The Boycott Nestle movement began in 1977. Wikipedia explains the issue well:
- Formula must normally be mixed with water, which is often contaminated in poor countries, leading to disease in vulnerable infants. Because of the low literacy rates in developing nations, many mothers are not aware of the sanitation methods needed in the preparation of bottles. Even mothers able to read in their native tongue may be unable to read the language in which sterilization directions are written.
- Although some mothers can understand the sanitation standards required often do not have the means to perform them: fuel to boil water, electric (or other reliable) light to enable sterilisation at night. UNICEF estimates that a formula-fed child living in disease-ridden and unhygienic conditions is between six and 25 times more likely to die of diarrhea and four times more likely to die of pneumonia than a breastfed child.
- Many poor mothers use less formula powder than is necessary, in order to make a container of formula last longer. As a result, some infants receive inadequatenutrition from weak solutions of formula.
- Breast milk has many natural benefits lacking in formula. Nutrients and antibodies are passed to the baby while hormones are released into the mother’s body.Breastfed babies are protected, in varying degrees, from a number of illnesses, including diarrhea, bacterial meningitis, gastroenteritis, ear infection, and respiratory infection. Breast milk contains the right amount of the nutrients essential for neuronal (brain and nerve) development. The bond between baby and mother can be strengthened during breastfeeding. Frequent and exclusive breastfeeding can also delay the return of fertility, which can help women in developing countries to space their births. The World Health Organization recommends that, in the majority of cases, babies should be exclusively breast fed for the first six months.
The formula marketing tactics were first exposed in 1973 but little has changed. Despite almost 40 years of protest, very little has changed in Nestle’s marketing strategies, even though they call themselves “the world’s leading Nutrition, Health and Wellness company”. Along with Pure Life bottled tap water, Nestle’s infant formula has been identified as a “Popularly Positioned Product”. Food & Water Watch (via EcoWatch) explains:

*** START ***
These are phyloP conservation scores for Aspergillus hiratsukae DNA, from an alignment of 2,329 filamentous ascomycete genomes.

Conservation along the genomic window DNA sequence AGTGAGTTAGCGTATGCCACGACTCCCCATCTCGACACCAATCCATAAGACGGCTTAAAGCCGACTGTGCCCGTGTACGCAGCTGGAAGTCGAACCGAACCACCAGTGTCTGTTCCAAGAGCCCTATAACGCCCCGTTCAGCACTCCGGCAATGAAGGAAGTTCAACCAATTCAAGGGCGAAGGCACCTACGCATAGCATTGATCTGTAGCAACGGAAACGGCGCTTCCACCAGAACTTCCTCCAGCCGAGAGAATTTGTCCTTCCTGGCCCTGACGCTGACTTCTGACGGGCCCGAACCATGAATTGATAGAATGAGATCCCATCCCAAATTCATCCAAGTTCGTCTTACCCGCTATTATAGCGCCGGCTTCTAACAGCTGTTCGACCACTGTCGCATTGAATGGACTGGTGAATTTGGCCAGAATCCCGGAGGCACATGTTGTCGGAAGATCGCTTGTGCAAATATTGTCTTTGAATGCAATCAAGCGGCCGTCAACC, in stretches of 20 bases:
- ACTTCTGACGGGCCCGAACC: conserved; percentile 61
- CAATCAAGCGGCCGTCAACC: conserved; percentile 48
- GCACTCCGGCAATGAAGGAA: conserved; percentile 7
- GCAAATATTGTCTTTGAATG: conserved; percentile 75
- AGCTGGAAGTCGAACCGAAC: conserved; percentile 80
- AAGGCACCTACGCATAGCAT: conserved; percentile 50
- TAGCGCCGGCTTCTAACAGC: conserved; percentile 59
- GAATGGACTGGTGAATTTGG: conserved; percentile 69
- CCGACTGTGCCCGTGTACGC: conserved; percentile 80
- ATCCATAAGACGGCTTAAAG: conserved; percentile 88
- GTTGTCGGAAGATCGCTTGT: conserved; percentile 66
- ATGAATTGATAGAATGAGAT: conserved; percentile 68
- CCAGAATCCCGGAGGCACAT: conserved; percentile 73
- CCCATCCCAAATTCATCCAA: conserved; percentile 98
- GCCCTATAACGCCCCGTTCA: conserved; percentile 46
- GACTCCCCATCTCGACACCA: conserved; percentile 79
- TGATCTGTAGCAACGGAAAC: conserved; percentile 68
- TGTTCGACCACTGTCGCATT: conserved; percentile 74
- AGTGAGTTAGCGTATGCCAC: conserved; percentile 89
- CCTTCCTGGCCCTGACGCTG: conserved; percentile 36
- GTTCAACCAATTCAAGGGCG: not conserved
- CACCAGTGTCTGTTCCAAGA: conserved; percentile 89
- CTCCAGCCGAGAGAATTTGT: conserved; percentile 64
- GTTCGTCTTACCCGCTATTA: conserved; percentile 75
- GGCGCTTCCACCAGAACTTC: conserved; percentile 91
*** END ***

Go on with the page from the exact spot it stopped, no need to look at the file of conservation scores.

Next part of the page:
According to company documents:
PPPs target less affluent consumers in emerging markets (UN/World Bank definition—those with an annual purchasing power parity between US$3,000 and 22,000 per-capita) as well as low food spenders in developed economies. Together, they represent some 50 percent of the world’s population. Hence, PPPs target the biggest and fastest growing consumer base in emerging markets as well as important sub-groups in developed markets.
Of particular concern in this country is Nestle’s marketing tactics at hospitals, where 66 percent of medical facilities distribute formula gift bags to new parents. Food & Water Watch explains:
Food & Water Watch has joined a new effort led by Public Citizen to pressure hospitals and formula companies to stop this practice. In a letter to hospitals, a coalition of consumer and health organizations charges that they should be promoting the health of infants and mothers, not formula makers, and says that hospitals engaged in distributing free formula samples are in violation of the World Health Organization’s (WHO) International Code of Marketing of Breast-milk Substitutes, which states that healthcare facilities are not to be used for the marketing of infant formula. WHO recommends exclusively breastfeeding children up to six months of age with supplemental breastfeeding until age two.
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